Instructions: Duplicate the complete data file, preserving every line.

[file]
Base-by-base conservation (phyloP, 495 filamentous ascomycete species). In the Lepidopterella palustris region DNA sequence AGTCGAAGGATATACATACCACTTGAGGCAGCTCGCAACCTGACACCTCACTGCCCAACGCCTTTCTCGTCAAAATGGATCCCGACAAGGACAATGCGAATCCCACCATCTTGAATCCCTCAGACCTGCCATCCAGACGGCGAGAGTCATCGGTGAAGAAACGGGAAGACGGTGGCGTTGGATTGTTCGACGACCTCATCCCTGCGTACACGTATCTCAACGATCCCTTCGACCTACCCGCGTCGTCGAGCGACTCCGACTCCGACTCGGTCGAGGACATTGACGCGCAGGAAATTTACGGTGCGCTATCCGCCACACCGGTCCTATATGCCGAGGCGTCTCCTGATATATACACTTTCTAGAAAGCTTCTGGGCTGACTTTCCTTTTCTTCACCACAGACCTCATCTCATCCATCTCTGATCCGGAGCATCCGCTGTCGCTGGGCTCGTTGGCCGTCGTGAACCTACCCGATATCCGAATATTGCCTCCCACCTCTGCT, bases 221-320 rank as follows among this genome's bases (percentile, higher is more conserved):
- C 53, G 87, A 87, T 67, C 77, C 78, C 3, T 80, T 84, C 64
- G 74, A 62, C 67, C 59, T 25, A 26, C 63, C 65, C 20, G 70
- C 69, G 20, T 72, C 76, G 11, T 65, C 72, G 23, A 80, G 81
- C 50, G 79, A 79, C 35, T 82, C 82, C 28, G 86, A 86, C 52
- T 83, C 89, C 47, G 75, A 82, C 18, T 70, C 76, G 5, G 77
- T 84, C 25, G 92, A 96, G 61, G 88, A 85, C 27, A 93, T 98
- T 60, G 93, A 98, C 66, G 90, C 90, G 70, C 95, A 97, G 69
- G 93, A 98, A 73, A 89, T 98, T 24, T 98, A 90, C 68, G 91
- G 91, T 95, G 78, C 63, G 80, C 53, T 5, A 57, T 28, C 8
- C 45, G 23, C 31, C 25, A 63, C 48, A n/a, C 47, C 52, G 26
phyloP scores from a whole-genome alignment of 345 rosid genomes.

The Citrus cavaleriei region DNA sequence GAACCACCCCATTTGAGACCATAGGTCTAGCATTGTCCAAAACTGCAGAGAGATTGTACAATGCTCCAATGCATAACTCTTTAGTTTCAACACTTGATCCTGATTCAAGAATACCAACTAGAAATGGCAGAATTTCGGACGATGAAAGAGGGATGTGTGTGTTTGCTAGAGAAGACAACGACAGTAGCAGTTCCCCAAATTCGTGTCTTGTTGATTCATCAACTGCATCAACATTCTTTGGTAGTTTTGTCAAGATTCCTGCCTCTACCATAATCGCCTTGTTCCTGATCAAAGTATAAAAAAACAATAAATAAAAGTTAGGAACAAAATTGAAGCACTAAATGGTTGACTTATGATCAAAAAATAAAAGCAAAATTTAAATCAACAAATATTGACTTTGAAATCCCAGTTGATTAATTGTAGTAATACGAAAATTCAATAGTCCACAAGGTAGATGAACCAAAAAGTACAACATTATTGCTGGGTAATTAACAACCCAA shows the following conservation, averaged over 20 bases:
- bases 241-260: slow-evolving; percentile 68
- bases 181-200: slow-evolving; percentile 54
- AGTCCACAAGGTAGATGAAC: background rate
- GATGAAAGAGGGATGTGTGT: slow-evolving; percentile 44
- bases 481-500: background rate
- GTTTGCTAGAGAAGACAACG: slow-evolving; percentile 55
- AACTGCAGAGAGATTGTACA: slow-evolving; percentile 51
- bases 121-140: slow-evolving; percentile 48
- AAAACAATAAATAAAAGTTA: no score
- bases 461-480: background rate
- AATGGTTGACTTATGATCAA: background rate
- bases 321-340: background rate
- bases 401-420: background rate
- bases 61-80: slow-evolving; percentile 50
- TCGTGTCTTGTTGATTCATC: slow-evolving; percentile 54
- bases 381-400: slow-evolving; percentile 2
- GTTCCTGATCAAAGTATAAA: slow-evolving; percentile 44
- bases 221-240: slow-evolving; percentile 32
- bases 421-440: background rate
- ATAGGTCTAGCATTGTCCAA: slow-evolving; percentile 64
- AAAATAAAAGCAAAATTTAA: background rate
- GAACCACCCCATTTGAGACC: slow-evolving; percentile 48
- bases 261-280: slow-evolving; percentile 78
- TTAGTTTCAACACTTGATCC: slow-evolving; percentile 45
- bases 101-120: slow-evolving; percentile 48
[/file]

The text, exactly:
Base-by-base conservation (phyloP, 495 filamentous ascomycete species). In the Lepidopterella palustris region DNA sequence AGTCGAAGGATATACATACCACTTGAGGCAGCTCGCAACCTGACACCTCACTGCCCAACGCCTTTCTCGTCAAAATGGATCCCGACAAGGACAATGCGAATCCCACCATCTTGAATCCCTCAGACCTGCCATCCAGACGGCGAGAGTCATCGGTGAAGAAACGGGAAGACGGTGGCGTTGGATTGTTCGACGACCTCATCCCTGCGTACACGTATCTCAACGATCCCTTCGACCTACCCGCGTCGTCGAGCGACTCCGACTCCGACTCGGTCGAGGACATTGACGCGCAGGAAATTTACGGTGCGCTATCCGCCACACCGGTCCTATATGCCGAGGCGTCTCCTGATATATACACTTTCTAGAAAGCTTCTGGGCTGACTTTCCTTTTCTTCACCACAGACCTCATCTCATCCATCTCTGATCCGGAGCATCCGCTGTCGCTGGGCTCGTTGGCCGTCGTGAACCTACCCGATATCCGAATATTGCCTCCCACCTCTGCT, bases 221-320 rank as follows among this genome's bases (percentile, higher is more conserved):
- C 53, G 87, A 87, T 67, C 77, C 78, C 3, T 80, T 84, C 64
- G 74, A 62, C 67, C 59, T 25, A 26, C 63, C 65, C 20, G 70
- C 69, G 20, T 72, C 76, G 11, T 65, C 72, G 23, A 80, G 81
- C 50, G 79, A 79, C 35, T 82, C 82, C 28, G 86, A 86, C 52
- T 83, C 89, C 47, G 75, A 82, C 18, T 70, C 76, G 5, G 77
- T 84, C 25, G 92, A 96, G 61, G 88, A 85, C 27, A 93, T 98
- T 60, G 93, A 98, C 66, G 90, C 90, G 70, C 95, A 97, G 69
- G 93, A 98, A 73, A 89, T 98, T 24, T 98, A 90, C 68, G 91
- G 91, T 95, G 78, C 63, G 80, C 53, T 5, A 57, T 28, C 8
- C 45, G 23, C 31, C 25, A 63, C 48, A n/a, C 47, C 52, G 26
phyloP scores from a whole-genome alignment of 345 rosid genomes.

The Citrus cavaleriei region DNA sequence GAACCACCCCATTTGAGACCATAGGTCTAGCATTGTCCAAAACTGCAGAGAGATTGTACAATGCTCCAATGCATAACTCTTTAGTTTCAACACTTGATCCTGATTCAAGAATACCAACTAGAAATGGCAGAATTTCGGACGATGAAAGAGGGATGTGTGTGTTTGCTAGAGAAGACAACGACAGTAGCAGTTCCCCAAATTCGTGTCTTGTTGATTCATCAACTGCATCAACATTCTTTGGTAGTTTTGTCAAGATTCCTGCCTCTACCATAATCGCCTTGTTCCTGATCAAAGTATAAAAAAACAATAAATAAAAGTTAGGAACAAAATTGAAGCACTAAATGGTTGACTTATGATCAAAAAATAAAAGCAAAATTTAAATCAACAAATATTGACTTTGAAATCCCAGTTGATTAATTGTAGTAATACGAAAATTCAATAGTCCACAAGGTAGATGAACCAAAAAGTACAACATTATTGCTGGGTAATTAACAACCCAA shows the following conservation, averaged over 20 bases:
- bases 241-260: slow-evolving; percentile 68
- bases 181-200: slow-evolving; percentile 54
- AGTCCACAAGGTAGATGAAC: background rate
- GATGAAAGAGGGATGTGTGT: slow-evolving; percentile 44
- bases 481-500: background rate
- GTTTGCTAGAGAAGACAACG: slow-evolving; percentile 55
- AACTGCAGAGAGATTGTACA: slow-evolving; percentile 51
- bases 121-140: slow-evolving; percentile 48
- AAAACAATAAATAAAAGTTA: no score
- bases 461-480: background rate
- AATGGTTGACTTATGATCAA: background rate
- bases 321-340: background rate
- bases 401-420: background rate
- bases 61-80: slow-evolving; percentile 50
- TCGTGTCTTGTTGATTCATC: slow-evolving; percentile 54
- bases 381-400: slow-evolving; percentile 2
- GTTCCTGATCAAAGTATAAA: slow-evolving; percentile 44
- bases 221-240: slow-evolving; percentile 32
- bases 421-440: background rate
- ATAGGTCTAGCATTGTCCAA: slow-evolving; percentile 64
- AAAATAAAAGCAAAATTTAA: background rate
- GAACCACCCCATTTGAGACC: slow-evolving; percentile 48
- bases 261-280: slow-evolving; percentile 78
- TTAGTTTCAACACTTGATCC: slow-evolving; percentile 45
- bases 101-120: slow-evolving; percentile 48